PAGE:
Originally Published: 21 December 2009
At the end of October, when the weather was warm enough that you could walk across a courtyard outside the Royal Armouries in a t-shirt and still have some feeling left in both arms, I took a trip to the Eurogamer Expo in Leeds.
Amongst the bells and whistles of the latest flashy titles like Bayonetta, New Super Mario Bros, Heavy Rain and Split Second I found a few new loves. You’ll probably have read about one of them by now, as I may have mentioned it once or twice in passing. One of my other loves comes in the form of a man, on a bike, jumping paddling pools full of sharks.
Ladies and gentlemen of the interwebs, meet Joe Danger.
While I was at the Expo I had the opportunity to get my grubby mitts on the game and have a chat with Sean Murray (from Hello Games, not the guy who plays McGee in NCIS) in the process. When you first see Joe Danger your first thoughts will immediately turn to Trials HD. While there are similarities between the two – both contain bikes, obstacle-strewn courses and, to quote from a video review of Splinter Cell that Kirsten and myself particularly enjoy, they both have a man in them. Joe Danger is a much brighter game – brought to life by bright graphics and a slightly mischievous side.
Trials runs on one plane, while Joe Danger lets you ride in and out of the screen – offering you a variety of paths through the level, each with their own rewards. When you combine this with a myriad of different challenges – including running a level as a continuous combo of stunts, no easy feat I can tell you – then you have yourself an instantly addictive game.
As I stood and chatted with Sean about the game, and one of us revealed that, were it legal, we would have married the original Rainbow Islands and had babies with it, a steady stream of people queued up to have their turn controlling the titular stunt hero.
There are a variety of challenges on offer, outside of the standard obstacle courses. Take on a target challenge and you have to best the obstacles in your path whilst landing squarely on the targets along the way. Coin challenges litter the course with, well, coins which disappear within a certain amount of time. You’ll be pleased to know that the coins make a very satisfying noise when collected. “It’s important to get the sound right,” Sean explained. “Everyone knows what a coin sounds like.” While this sounds a lot like crazy talk to anyone outside of the gaming fraternity I know you’re all sitting there now imagining a coin noise. Joe Danger’s coins totally sound like that.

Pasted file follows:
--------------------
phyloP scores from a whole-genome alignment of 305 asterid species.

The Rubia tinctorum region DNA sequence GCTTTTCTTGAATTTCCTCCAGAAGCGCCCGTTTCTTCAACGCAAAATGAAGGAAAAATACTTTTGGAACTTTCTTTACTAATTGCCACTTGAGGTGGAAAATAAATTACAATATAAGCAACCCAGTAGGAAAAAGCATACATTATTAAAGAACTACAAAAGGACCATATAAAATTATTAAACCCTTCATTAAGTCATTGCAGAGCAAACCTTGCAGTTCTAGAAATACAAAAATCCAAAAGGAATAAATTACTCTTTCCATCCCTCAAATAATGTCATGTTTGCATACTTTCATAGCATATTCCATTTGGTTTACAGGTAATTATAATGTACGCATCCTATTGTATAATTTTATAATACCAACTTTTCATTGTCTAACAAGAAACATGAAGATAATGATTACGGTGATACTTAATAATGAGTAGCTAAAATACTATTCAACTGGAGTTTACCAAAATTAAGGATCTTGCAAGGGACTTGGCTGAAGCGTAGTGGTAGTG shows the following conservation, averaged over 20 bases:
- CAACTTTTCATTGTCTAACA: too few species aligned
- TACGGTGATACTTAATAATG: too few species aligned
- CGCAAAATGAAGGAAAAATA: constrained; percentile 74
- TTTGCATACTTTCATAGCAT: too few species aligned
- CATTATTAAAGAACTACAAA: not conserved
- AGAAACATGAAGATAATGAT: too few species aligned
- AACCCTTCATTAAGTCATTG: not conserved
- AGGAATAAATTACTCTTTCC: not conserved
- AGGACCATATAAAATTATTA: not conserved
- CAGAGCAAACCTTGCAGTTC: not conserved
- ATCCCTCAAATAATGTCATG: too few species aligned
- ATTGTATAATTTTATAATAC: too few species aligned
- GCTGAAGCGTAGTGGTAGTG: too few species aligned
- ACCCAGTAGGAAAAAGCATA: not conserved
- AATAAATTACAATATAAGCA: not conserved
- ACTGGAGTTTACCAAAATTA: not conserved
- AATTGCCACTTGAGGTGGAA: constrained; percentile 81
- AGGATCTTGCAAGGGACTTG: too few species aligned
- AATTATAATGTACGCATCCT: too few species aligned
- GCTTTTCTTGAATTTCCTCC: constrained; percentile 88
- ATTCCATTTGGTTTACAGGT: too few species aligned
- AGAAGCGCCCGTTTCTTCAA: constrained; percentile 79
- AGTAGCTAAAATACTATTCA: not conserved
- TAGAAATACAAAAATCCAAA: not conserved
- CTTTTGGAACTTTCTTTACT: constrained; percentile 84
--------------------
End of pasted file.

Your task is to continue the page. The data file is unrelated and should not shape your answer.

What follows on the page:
Eventually it was my turn to get my game on. As I’d watched a fair few players running the levels it was decided (not by me, I hasten to add) that I could start with one of the difficult tracks. While performing admirably for someone dumped in at the deep end, Sean relented and let me start out with the easy courses which, I think it’s fair to say, I got the hang of reasonably quickly. Once I’d got the controls down, and knew my way around the world of Joe Danger I was let loose on some of the challenges.
The target challenges are fun, and a real test of how well you not only tackle the obstacles but also how you control the bike in the air to ensure a perfect landing. The coin challenges, on the other hand, are a lesson in “just one more go” gameplay. Presented with a series of coins to collect in 30 seconds I took to the course. Collecting some of the coins, I failed the challenge and had one more go. This one was better. So, with encouragement from Sean and a couple of other spectators I tried again. And again. And again. I then began to point out to Sean that there was, quite clearly, one coin too many on that level.
Surprisingly, I was allowed to play on and let loose on something that no-one else had played while I was there – the race mode. With three other Joes to race against this is pedal-to-the-metal stuff (or throttle-twisted-as-much-as-it-will-twist stuff, given that this is a bike thing). As you race you can top up your boost bar by pulling stunts – more boost increases your chance of winning. Easy.
“You’ll need to be ready on the accelerator with this one,” said Sean, handing me the pad just as the loading screen faded away. As I looked at the screen, and saw my racer eat everyone else’s dust I caught Sean just looking at me. “We’ll probably put a countdown in there, or something,” he laughed, with a mischievous glint in his eye.
It’s the same mischievous glint, I suspect, that makes Joe Danger one of the most addictive and time-consuming games I’ve played and definitely one to look for once it’s available to download. Having spent some time with Sean, chatting aimlessly about random things as well as the game itself, and joining the highs and lows of the other players during their time with the game I can safely say that this game looks to be, and deserves to be, a sure-fire hit when it’s released.
Watch this space.